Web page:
The thing is that with (at least some) mothers and daughters, grace and forgiveness is the most amazing currency, regardless of your love language, because we ALL make mistakes. As I met a friend for coffee this week, she asked if Mama and I had a chance to talk about our forgiveness and grace for each other. My answer was Yes, although it was not the tearful outpouring of emotions you might think or expect. Over time, mostly through my writing (go figure!), I shared words of apology, forgiveness, grace . . . and in her matter of fact way, she shrugged off those deep conversations with some of her favorite comments: “Oh well, that’s life.” “Life’s not fair.” etc. Of course, since we are both criers, there were also smatterings of tears and hugs amidst her attempt at a lackadaisical response.
I wrote this poem for her a number of years ago (2009) for Mother’s Day:
On days like today, I think of the gifts I’d like to give,
But, instead of giving, I’d actually take away –
The discomfort of 9 months of waiting,
The long, hard hours of labor,
The 6 weeks of crying, sleepless nights.
I’d take away the sibling squabbles,
The skint-up knees and temper tantrums.
I’d take from you the sass and attitude
I gave back then – wiping out their memory.
I’d remove all the nights of missed curfews,
The lies told, and the worries I brought.
I’d lovingly scrape away all the hard times
Throughout our lives together, leaving only happy memories.
But then, when I came to now,
Our relationship wouldn’t be the same. . .
Those challenges made us the mother and daughter we are.
Yes, I have regrets, and things I’d take away,
But it would change who we are now –
The friendship we have and the love we hold dear.
I hope it’s enough to look back on those days
As building blocks that helped create
The woman I am today, and the relationship we share.
I hope you know
That I appreciate the love that wound itself through
All the memories, good and bad,
And brought us to the place we are today.
While conversations surrounding my writings to her were not gushy and affectionate, they were understood between two hearts that loved well, as best we knew how, and two hearts that learned to give and receive grace and forgiveness for all of our imperfections.
I’m thankful for friends who remind me how blessed I am to have had such a loving Mama for so long, (when she lost her Mom at 14) and that we were so blessed to have had the time, the desire and the fortitude to share our thoughts on love, grace and forgiveness.
And in those moments when death was inevitable, and slowly and painfully stealing her from us, I am so thankful that our last words to each other were, “I love you.”
Books, Books, and More Books (Part 3 of A blog series devoted to the incredible legacy my mother created.)
With humility and immeasurable gratitude, the fact that I was reading the dictionary at 4 and was reading above my level before I ever started school is a testament to Mama’s teaching, guidance, and provision. I am so sad that I don’t have actual memories of her sitting down “teaching me to read” -- or pictures of us reading together, but there were obviously lots of teaching moments. There was also provision of lots of reading material.
The Books of Childhood
The earliest books I remember were Little Golden Books, Rand McNally Books and Little Elf books. We had a plethora of these perfect-for-kids books. Every Christmas and birthday brought more, and sometimes, I even got them "just because". I had fairy tales, poems, Bible stories, animal books, nature books: Trees, Children’s Book of Poems, Prayers, Sleeping Beauty, Snow White, The Night before Christmas, and tons more! I loved those books, and many of the ones that survived now grace my shelves as well. In Mama’s shopping times, she was always on the look-out for inexpensive books.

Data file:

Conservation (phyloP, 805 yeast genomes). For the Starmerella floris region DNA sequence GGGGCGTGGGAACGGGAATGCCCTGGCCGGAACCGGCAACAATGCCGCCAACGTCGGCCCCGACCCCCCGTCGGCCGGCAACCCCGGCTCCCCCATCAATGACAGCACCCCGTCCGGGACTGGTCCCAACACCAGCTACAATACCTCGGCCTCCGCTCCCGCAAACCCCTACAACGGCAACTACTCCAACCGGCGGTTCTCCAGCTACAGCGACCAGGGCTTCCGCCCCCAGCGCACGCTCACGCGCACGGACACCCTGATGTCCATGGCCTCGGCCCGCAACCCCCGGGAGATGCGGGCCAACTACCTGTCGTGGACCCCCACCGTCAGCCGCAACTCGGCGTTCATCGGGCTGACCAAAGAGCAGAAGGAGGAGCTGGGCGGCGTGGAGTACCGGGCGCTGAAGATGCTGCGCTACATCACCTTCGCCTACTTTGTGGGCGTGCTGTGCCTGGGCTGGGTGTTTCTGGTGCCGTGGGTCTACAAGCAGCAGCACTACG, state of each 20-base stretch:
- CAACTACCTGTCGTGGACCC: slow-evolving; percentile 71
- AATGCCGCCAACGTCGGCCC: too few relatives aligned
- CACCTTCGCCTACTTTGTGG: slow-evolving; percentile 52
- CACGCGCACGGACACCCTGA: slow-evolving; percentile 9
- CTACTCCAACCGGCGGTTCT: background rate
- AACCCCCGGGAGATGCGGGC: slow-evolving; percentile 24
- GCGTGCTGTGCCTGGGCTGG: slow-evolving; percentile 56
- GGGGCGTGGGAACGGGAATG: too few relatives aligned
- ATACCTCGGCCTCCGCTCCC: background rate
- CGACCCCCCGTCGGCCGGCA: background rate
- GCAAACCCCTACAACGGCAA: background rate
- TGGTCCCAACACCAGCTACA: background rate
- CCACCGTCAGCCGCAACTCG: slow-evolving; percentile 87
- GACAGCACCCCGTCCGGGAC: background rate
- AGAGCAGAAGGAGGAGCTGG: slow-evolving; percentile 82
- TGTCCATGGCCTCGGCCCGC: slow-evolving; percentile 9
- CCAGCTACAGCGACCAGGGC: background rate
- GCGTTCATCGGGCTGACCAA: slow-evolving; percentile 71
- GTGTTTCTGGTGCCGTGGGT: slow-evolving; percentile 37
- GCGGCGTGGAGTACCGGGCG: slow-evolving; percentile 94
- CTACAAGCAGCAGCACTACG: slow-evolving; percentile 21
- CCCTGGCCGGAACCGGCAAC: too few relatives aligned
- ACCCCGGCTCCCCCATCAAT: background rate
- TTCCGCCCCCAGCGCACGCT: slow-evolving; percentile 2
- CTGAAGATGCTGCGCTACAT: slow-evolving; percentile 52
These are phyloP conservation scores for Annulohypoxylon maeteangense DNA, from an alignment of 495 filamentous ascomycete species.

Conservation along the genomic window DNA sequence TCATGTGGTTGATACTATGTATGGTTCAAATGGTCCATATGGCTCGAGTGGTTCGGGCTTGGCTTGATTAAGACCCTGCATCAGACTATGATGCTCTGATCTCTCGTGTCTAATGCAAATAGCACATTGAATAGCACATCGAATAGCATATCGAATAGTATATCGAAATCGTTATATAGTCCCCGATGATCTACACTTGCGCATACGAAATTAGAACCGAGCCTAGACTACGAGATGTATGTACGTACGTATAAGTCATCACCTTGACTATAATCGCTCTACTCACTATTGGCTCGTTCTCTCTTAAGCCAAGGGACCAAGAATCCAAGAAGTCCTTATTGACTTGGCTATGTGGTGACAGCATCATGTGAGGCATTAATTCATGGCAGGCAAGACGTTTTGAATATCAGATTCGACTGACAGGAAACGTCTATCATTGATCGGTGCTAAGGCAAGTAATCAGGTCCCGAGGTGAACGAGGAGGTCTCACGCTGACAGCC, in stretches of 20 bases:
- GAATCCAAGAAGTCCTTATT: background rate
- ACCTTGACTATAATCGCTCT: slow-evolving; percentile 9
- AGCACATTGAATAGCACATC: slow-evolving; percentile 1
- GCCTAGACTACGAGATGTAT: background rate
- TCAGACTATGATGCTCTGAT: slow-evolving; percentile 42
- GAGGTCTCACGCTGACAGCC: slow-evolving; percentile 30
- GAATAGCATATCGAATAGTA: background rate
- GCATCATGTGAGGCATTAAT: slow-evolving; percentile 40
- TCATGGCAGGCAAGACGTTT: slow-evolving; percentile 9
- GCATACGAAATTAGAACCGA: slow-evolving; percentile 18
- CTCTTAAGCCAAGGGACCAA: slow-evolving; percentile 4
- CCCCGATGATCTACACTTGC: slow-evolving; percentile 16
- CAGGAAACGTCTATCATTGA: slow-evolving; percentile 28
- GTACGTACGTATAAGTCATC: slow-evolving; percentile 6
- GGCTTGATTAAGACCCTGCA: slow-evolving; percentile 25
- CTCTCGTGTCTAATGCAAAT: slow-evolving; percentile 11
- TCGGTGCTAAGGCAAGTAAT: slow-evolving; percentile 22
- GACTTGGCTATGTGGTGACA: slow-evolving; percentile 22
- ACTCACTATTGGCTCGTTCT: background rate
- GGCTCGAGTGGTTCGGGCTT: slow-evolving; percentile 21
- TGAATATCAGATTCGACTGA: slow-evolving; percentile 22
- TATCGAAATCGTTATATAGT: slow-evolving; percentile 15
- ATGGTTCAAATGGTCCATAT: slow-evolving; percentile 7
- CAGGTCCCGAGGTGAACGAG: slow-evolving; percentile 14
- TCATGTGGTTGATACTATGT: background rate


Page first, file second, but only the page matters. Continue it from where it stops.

In 1969 and 1970, Mattel came out with Upsy Downsy land books and toys. I was in love! I had several of the books and toys, spent hours upon hours reading the story books, and still have several of these on my shelf as well! The bright colors and quirky characters were perfect for me and were either an indication of my uniqueness or an instigator of such :-)
Mama also signed up with Parents Magazine Press to receive books periodically and these became the staple of my childhood. My all-time favorite from this series was “Miss Suzy”. I’m sure Mama read it to me countless times. I have read it to myself, certainly, more times than I can count, later to my brother, then to my sister, later to my students, and most recently to Chandler and Kyrah, my niece and nephew. When I finished reading just the other night as they are 8 and 10, they both said, “I love Miss Suzy.” I said, “Me, too,” and oh, how I do!
There were other really fun books in that series -- Marigold Garden, The Monkey’s Whiskers, Donkey Donkey, and the Ice Cream Cone Coot. I am so thankful for Mama’s insight and how she nurtured early on my ability to read and my love for reading.
Before there was Google
Mama also made sure there were reference books in our home growing up. We always had a dictionary and later we got our set of World Book Encyclopedias. Oftentimes on a Sunday afternoon or at night during dinner, a question would come up that no one immediately knew a sure answer for, so before we could ask “Siri”, we asked World Book. We looked up oceans and sea creatures and biblical history and anatomy and physiology and all kinds of animal questions and plant questions -- and all the questions we go to Google now for we went to the World Book then. We used those encyclopedias for school projects and to answer questions and sometimes, yes, I even read them just because. . . . maybe that made me a little weird, but that's okay with me.
Books and Records
Before there were Books on Tape or Audible books or any of that, there were Peter Pan records and books on record. Mama made sure I had plenty of these as well. The favorite one that I remember was “The Wizard of Oz”. On the flip side, it had “Follow the Yellow Brick Road” and “We’re Off to See the Wizard” songs. I loved reading along with the records, and I have to believe that was part of the learning to read expressively. Mama provided excellent role models for reading beyond herself through the books on record!
A Legacy of Books
Mama was not much of a reader for the last really long time, but back in the day she loved reading and kept a small collection of books. As I got older, she began to allow me to read some of the books she had read and treasured. I have the 2 Victoria Holt books that she had held onto and her copy of Gone with the Wind, among others that she shared with me. Reading and loving books is a legacy and I am so very glad that she built that legacy!--
I've been a teacher of K-3 students for over 20 years; I'm also a writer of poems, short stories, devotionals and picture books. I'm wife to an amazing husband and mom to Sparkles, Mocha, and Rusty -- our feline fur babies . I love reading, writing, singing and listening to music. I enjoy nature, Bible study and spending time with friends and family!